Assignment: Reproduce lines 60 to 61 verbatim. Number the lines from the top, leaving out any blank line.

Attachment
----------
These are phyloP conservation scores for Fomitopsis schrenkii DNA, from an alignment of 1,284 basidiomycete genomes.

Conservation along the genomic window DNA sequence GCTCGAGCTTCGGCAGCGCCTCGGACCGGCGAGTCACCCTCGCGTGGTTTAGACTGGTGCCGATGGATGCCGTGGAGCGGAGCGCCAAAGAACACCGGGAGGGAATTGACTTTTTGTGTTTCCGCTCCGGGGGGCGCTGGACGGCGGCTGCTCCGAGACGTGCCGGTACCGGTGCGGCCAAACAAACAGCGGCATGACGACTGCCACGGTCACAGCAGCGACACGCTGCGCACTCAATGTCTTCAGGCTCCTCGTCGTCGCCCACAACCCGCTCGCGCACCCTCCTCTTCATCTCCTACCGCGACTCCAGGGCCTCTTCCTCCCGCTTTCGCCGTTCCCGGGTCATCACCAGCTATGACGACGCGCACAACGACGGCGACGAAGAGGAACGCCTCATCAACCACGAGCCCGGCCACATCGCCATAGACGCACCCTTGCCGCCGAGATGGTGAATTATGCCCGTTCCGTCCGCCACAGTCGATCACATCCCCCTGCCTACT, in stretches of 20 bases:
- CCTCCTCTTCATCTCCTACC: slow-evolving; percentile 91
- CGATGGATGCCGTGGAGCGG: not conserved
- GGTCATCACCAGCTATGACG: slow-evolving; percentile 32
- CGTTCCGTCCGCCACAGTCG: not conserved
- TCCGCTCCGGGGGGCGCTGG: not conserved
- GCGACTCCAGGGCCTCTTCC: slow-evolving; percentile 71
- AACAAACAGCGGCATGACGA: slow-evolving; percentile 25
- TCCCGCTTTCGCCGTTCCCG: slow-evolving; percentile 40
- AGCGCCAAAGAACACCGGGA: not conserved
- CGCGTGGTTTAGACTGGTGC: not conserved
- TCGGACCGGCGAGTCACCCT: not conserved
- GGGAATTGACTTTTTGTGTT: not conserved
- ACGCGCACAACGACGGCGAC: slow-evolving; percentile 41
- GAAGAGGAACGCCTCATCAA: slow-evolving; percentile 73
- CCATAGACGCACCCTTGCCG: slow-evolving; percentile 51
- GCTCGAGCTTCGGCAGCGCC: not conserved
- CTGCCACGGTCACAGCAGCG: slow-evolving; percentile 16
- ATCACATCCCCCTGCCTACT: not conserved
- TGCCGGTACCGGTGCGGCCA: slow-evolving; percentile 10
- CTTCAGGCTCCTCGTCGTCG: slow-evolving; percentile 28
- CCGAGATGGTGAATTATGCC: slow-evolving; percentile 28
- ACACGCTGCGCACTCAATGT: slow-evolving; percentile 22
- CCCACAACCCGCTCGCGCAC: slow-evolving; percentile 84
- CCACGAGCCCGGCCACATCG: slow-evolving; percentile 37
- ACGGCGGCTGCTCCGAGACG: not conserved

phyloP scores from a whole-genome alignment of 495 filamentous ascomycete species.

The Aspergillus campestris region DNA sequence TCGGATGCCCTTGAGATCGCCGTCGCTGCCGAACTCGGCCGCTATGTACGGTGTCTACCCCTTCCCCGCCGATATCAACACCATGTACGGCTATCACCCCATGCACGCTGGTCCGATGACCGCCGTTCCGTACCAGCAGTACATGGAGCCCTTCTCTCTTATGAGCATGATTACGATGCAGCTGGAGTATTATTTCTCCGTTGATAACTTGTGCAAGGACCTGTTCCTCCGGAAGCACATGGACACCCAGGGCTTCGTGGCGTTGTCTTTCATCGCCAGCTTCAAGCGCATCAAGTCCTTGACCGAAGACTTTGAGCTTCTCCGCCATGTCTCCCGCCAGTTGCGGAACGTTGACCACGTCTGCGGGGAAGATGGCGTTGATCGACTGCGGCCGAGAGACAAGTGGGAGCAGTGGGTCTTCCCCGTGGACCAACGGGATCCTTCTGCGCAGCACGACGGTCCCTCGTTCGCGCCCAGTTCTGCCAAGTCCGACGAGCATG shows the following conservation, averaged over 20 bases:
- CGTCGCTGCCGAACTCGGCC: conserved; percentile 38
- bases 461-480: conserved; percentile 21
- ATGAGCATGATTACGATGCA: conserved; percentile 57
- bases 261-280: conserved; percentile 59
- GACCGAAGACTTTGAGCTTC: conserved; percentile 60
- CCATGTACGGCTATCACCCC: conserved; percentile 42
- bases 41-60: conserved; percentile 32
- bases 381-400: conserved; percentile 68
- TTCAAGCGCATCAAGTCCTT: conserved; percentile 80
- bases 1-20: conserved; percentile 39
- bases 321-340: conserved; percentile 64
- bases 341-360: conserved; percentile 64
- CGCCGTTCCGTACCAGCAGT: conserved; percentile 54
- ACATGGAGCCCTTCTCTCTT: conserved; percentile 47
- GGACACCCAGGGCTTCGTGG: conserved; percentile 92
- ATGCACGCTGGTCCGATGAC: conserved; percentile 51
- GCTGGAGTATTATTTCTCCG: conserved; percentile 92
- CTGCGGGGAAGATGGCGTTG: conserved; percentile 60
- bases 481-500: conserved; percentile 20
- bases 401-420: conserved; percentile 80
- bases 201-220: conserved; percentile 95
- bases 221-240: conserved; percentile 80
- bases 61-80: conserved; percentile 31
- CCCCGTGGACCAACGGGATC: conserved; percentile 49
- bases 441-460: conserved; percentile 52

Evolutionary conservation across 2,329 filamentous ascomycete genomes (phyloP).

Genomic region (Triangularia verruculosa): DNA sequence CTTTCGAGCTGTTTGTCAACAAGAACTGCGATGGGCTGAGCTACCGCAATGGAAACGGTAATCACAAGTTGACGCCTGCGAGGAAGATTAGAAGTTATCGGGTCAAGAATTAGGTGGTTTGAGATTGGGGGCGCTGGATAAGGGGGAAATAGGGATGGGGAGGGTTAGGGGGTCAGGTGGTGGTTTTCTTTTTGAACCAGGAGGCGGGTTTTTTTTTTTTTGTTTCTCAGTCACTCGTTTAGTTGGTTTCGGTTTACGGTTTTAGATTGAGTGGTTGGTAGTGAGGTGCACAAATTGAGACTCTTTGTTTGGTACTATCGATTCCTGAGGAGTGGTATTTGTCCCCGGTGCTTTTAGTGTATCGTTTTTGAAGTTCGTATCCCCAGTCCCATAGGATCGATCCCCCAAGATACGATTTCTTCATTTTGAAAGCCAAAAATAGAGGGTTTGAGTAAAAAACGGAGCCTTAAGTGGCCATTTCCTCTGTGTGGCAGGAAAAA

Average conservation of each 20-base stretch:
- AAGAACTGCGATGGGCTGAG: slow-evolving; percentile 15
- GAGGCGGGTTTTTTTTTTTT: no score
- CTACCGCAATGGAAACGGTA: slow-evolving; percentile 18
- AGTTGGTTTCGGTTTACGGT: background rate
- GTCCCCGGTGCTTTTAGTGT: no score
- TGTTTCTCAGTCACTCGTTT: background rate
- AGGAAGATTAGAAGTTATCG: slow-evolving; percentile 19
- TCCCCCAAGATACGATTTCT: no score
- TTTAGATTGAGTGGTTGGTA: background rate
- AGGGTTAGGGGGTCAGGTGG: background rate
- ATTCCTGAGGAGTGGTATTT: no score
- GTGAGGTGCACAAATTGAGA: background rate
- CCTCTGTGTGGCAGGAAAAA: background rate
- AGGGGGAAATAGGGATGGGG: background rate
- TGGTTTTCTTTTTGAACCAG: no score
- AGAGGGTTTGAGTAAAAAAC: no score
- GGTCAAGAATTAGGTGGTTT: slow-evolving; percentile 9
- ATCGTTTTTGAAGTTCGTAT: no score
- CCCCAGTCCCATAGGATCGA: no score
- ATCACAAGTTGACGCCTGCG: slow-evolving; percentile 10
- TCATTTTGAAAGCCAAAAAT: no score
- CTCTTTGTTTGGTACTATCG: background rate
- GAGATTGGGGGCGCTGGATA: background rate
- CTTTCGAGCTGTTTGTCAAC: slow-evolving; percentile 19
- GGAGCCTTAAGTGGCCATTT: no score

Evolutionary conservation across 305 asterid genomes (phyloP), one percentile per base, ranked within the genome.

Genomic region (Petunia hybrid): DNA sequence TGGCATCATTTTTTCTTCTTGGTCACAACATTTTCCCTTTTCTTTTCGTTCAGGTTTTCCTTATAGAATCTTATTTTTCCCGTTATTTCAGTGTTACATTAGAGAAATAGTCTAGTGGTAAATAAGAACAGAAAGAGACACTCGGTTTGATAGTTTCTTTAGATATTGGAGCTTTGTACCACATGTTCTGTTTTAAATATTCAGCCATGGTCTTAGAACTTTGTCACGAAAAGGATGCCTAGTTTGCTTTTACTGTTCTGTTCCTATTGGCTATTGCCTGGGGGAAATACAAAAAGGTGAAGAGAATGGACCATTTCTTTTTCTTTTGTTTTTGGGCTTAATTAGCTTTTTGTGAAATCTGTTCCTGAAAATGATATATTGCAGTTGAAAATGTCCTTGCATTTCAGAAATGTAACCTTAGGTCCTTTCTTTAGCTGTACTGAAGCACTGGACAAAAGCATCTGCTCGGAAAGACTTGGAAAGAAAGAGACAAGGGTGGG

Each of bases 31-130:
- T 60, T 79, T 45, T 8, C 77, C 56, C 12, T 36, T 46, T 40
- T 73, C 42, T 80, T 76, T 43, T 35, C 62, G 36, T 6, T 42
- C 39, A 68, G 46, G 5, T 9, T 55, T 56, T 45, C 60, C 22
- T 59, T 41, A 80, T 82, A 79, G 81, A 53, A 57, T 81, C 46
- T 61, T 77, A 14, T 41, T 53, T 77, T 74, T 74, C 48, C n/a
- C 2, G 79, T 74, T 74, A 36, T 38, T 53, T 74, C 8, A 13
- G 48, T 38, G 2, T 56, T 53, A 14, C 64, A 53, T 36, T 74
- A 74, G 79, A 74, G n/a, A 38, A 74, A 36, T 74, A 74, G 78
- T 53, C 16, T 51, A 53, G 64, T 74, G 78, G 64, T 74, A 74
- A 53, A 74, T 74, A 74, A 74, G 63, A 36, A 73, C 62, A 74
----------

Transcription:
- CTACCGCAATGGAAACGGTA: slow-evolving; percentile 18
- AGTTGGTTTCGGTTTACGGT: background rate